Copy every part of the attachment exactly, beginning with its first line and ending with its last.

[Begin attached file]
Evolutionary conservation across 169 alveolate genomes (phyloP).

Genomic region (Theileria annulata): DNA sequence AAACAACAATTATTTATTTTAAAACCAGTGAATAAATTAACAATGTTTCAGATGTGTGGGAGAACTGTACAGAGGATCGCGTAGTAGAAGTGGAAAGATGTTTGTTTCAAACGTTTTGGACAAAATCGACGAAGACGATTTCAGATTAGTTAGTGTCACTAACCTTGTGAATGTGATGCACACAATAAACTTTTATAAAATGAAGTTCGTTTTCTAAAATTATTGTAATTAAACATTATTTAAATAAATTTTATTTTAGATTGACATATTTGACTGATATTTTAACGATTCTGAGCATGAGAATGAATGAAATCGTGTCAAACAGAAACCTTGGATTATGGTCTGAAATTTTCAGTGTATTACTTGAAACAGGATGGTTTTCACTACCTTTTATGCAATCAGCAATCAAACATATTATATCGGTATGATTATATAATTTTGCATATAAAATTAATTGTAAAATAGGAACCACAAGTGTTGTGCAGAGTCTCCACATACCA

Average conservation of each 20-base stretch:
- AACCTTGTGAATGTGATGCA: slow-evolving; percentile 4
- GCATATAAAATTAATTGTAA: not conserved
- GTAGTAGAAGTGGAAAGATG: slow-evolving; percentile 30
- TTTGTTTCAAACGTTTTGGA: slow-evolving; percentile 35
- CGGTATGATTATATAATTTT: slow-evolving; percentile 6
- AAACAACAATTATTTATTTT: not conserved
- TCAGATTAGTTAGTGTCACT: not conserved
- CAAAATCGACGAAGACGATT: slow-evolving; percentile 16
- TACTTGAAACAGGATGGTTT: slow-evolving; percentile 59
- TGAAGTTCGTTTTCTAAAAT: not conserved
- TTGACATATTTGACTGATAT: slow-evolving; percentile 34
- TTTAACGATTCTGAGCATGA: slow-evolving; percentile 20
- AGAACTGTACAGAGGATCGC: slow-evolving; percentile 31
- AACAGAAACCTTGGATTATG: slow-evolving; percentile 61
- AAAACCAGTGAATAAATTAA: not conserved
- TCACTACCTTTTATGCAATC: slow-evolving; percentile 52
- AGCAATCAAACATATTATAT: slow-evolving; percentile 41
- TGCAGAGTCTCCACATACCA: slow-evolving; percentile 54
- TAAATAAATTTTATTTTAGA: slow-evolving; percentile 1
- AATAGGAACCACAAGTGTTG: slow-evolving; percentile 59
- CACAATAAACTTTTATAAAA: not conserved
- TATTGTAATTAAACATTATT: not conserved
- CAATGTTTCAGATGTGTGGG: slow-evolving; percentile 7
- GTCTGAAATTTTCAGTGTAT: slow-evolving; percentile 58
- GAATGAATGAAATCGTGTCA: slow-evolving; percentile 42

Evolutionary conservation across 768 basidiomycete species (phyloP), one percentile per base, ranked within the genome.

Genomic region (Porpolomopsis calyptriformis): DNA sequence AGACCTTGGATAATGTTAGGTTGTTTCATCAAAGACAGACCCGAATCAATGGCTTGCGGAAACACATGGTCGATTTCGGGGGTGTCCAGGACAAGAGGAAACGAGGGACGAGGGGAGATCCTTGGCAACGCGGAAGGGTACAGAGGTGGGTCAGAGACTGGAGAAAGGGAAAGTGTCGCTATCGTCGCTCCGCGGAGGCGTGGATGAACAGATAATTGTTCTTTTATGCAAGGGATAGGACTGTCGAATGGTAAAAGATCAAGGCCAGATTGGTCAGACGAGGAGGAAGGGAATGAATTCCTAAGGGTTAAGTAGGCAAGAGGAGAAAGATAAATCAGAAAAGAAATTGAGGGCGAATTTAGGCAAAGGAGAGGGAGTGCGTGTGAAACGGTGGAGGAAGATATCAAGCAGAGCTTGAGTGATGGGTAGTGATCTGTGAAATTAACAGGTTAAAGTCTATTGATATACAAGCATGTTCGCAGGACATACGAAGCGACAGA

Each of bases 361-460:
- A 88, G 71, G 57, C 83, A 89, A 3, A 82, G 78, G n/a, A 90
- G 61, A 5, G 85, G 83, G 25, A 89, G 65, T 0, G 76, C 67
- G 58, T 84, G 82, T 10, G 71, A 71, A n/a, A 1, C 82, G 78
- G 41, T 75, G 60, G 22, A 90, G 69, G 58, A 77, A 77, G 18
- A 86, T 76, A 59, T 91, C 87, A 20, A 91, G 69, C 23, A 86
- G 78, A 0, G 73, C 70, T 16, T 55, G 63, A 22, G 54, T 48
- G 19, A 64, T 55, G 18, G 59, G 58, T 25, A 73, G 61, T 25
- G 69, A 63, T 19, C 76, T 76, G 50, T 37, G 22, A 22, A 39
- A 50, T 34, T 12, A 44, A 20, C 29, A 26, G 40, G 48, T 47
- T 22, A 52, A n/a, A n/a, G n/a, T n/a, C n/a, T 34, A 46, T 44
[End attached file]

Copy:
Evolutionary conservation across 169 alveolate genomes (phyloP).

Genomic region (Theileria annulata): DNA sequence AAACAACAATTATTTATTTTAAAACCAGTGAATAAATTAACAATGTTTCAGATGTGTGGGAGAACTGTACAGAGGATCGCGTAGTAGAAGTGGAAAGATGTTTGTTTCAAACGTTTTGGACAAAATCGACGAAGACGATTTCAGATTAGTTAGTGTCACTAACCTTGTGAATGTGATGCACACAATAAACTTTTATAAAATGAAGTTCGTTTTCTAAAATTATTGTAATTAAACATTATTTAAATAAATTTTATTTTAGATTGACATATTTGACTGATATTTTAACGATTCTGAGCATGAGAATGAATGAAATCGTGTCAAACAGAAACCTTGGATTATGGTCTGAAATTTTCAGTGTATTACTTGAAACAGGATGGTTTTCACTACCTTTTATGCAATCAGCAATCAAACATATTATATCGGTATGATTATATAATTTTGCATATAAAATTAATTGTAAAATAGGAACCACAAGTGTTGTGCAGAGTCTCCACATACCA

Average conservation of each 20-base stretch:
- AACCTTGTGAATGTGATGCA: slow-evolving; percentile 4
- GCATATAAAATTAATTGTAA: not conserved
- GTAGTAGAAGTGGAAAGATG: slow-evolving; percentile 30
- TTTGTTTCAAACGTTTTGGA: slow-evolving; percentile 35
- CGGTATGATTATATAATTTT: slow-evolving; percentile 6
- AAACAACAATTATTTATTTT: not conserved
- TCAGATTAGTTAGTGTCACT: not conserved
- CAAAATCGACGAAGACGATT: slow-evolving; percentile 16
- TACTTGAAACAGGATGGTTT: slow-evolving; percentile 59
- TGAAGTTCGTTTTCTAAAAT: not conserved
- TTGACATATTTGACTGATAT: slow-evolving; percentile 34
- TTTAACGATTCTGAGCATGA: slow-evolving; percentile 20
- AGAACTGTACAGAGGATCGC: slow-evolving; percentile 31
- AACAGAAACCTTGGATTATG: slow-evolving; percentile 61
- AAAACCAGTGAATAAATTAA: not conserved
- TCACTACCTTTTATGCAATC: slow-evolving; percentile 52
- AGCAATCAAACATATTATAT: slow-evolving; percentile 41
- TGCAGAGTCTCCACATACCA: slow-evolving; percentile 54
- TAAATAAATTTTATTTTAGA: slow-evolving; percentile 1
- AATAGGAACCACAAGTGTTG: slow-evolving; percentile 59
- CACAATAAACTTTTATAAAA: not conserved
- TATTGTAATTAAACATTATT: not conserved
- CAATGTTTCAGATGTGTGGG: slow-evolving; percentile 7
- GTCTGAAATTTTCAGTGTAT: slow-evolving; percentile 58
- GAATGAATGAAATCGTGTCA: slow-evolving; percentile 42

Evolutionary conservation across 768 basidiomycete species (phyloP), one percentile per base, ranked within the genome.

Genomic region (Porpolomopsis calyptriformis): DNA sequence AGACCTTGGATAATGTTAGGTTGTTTCATCAAAGACAGACCCGAATCAATGGCTTGCGGAAACACATGGTCGATTTCGGGGGTGTCCAGGACAAGAGGAAACGAGGGACGAGGGGAGATCCTTGGCAACGCGGAAGGGTACAGAGGTGGGTCAGAGACTGGAGAAAGGGAAAGTGTCGCTATCGTCGCTCCGCGGAGGCGTGGATGAACAGATAATTGTTCTTTTATGCAAGGGATAGGACTGTCGAATGGTAAAAGATCAAGGCCAGATTGGTCAGACGAGGAGGAAGGGAATGAATTCCTAAGGGTTAAGTAGGCAAGAGGAGAAAGATAAATCAGAAAAGAAATTGAGGGCGAATTTAGGCAAAGGAGAGGGAGTGCGTGTGAAACGGTGGAGGAAGATATCAAGCAGAGCTTGAGTGATGGGTAGTGATCTGTGAAATTAACAGGTTAAAGTCTATTGATATACAAGCATGTTCGCAGGACATACGAAGCGACAGA

Each of bases 361-460:
- A 88, G 71, G 57, C 83, A 89, A 3, A 82, G 78, G n/a, A 90
- G 61, A 5, G 85, G 83, G 25, A 89, G 65, T 0, G 76, C 67
- G 58, T 84, G 82, T 10, G 71, A 71, A n/a, A 1, C 82, G 78
- G 41, T 75, G 60, G 22, A 90, G 69, G 58, A 77, A 77, G 18
- A 86, T 76, A 59, T 91, C 87, A 20, A 91, G 69, C 23, A 86
- G 78, A 0, G 73, C 70, T 16, T 55, G 63, A 22, G 54, T 48
- G 19, A 64, T 55, G 18, G 59, G 58, T 25, A 73, G 61, T 25
- G 69, A 63, T 19, C 76, T 76, G 50, T 37, G 22, A 22, A 39
- A 50, T 34, T 12, A 44, A 20, C 29, A 26, G 40, G 48, T 47
- T 22, A 52, A n/a, A n/a, G n/a, T n/a, C n/a, T 34, A 46, T 44